I really hope Green & Black's continue to support this community.

    That is more, or less what I wrote before Blogger died on me 😉

  4. Good on you for sharing this – I think yours {and the others on the trips} feedback is the most important part of this trip – or it should be to Green and Blacks. They need to know that in the future they shouldn't give their volunteers such high stakes to work to. They need to manage expectations better. Maybe they just need to be more realistic.
    But most importantly they probably need to do it again.

  5. Fashion Limbo Absolutely. I hope the communities are still supported after the project because there is always the possibility that the gravity-fed water system may not work.

    EmYou are right, sometimes the more contentious views need to be noted in order to make improvement for the following project.

  6. Such an interesting post Elizabeth and really well written.
    You're right about poverty not being down to just lack of funding…i'm surprised though with G&B. It must have been infuriating when you realised realistically the project, as laid out by G&B, wasnt going to be completed, and infuriating that they hadn't realised the amount of physical work you guys had to complete.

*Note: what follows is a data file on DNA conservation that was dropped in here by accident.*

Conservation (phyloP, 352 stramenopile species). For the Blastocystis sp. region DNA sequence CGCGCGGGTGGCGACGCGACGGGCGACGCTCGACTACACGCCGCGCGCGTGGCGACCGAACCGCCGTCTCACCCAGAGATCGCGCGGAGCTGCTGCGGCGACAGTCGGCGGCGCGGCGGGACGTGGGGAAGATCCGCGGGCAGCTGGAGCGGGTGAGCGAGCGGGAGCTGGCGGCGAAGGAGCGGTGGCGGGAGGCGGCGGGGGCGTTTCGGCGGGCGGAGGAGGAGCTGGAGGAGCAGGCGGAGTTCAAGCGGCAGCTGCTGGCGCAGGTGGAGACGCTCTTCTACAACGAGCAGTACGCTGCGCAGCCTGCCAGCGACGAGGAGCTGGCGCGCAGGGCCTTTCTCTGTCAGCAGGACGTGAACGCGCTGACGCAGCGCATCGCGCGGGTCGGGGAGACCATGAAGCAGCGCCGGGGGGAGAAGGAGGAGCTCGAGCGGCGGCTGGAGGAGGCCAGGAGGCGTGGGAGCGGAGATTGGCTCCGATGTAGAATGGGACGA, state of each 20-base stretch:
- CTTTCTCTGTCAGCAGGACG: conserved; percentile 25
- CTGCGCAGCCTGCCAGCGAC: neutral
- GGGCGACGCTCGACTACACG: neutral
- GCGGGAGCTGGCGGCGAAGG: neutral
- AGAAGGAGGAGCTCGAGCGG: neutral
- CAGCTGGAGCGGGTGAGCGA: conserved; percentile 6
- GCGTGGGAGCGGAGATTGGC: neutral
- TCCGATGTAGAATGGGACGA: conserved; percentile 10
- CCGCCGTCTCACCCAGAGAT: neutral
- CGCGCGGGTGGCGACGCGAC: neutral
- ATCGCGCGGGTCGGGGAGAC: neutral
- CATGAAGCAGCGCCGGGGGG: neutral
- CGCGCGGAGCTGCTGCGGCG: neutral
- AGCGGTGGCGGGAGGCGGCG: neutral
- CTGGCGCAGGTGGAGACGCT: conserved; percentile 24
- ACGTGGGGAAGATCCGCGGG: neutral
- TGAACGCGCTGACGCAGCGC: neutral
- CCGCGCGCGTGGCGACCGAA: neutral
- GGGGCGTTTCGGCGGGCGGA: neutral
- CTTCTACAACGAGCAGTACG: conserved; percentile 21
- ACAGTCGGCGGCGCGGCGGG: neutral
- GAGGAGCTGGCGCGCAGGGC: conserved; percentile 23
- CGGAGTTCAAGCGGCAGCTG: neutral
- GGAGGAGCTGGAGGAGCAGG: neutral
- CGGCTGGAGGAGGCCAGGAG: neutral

Plus, you never hear about projects that 'fail' to meet their objectives do you?
    I think G&B should employ you to take charge…the job would definately be done, thats for sure.


  7. Lisa – thank you. Absolutely, it is rare that you will find someone willing to criticise a development programme that they have been a part of – who really wants to admit that they did not succeed?

    It was very frustrating to to not see the project completed, but also because I felt like I was the only one upset about that.

    And I'm not sure G&B would want to hire me after I have criticsed their programme!

  8. Interesting read and very very important that you put it out there. Feedback is vital, I hope they take it on board. x

  9. Very interesting to read. I am studying this sort of thing so am very aware of how "the West" often tries to white knight into developing countries but it is interesting to read a more personal perspective instead of a text book. I think it is still important that we try and offer our assistance in developing countries but with a more participative approach. The families you stayed with sounded grateful that you were there so that is a good start. Perhaps in future G&B need to do a bit more research into the practicalities. I am sure you could help them by offering them feedback.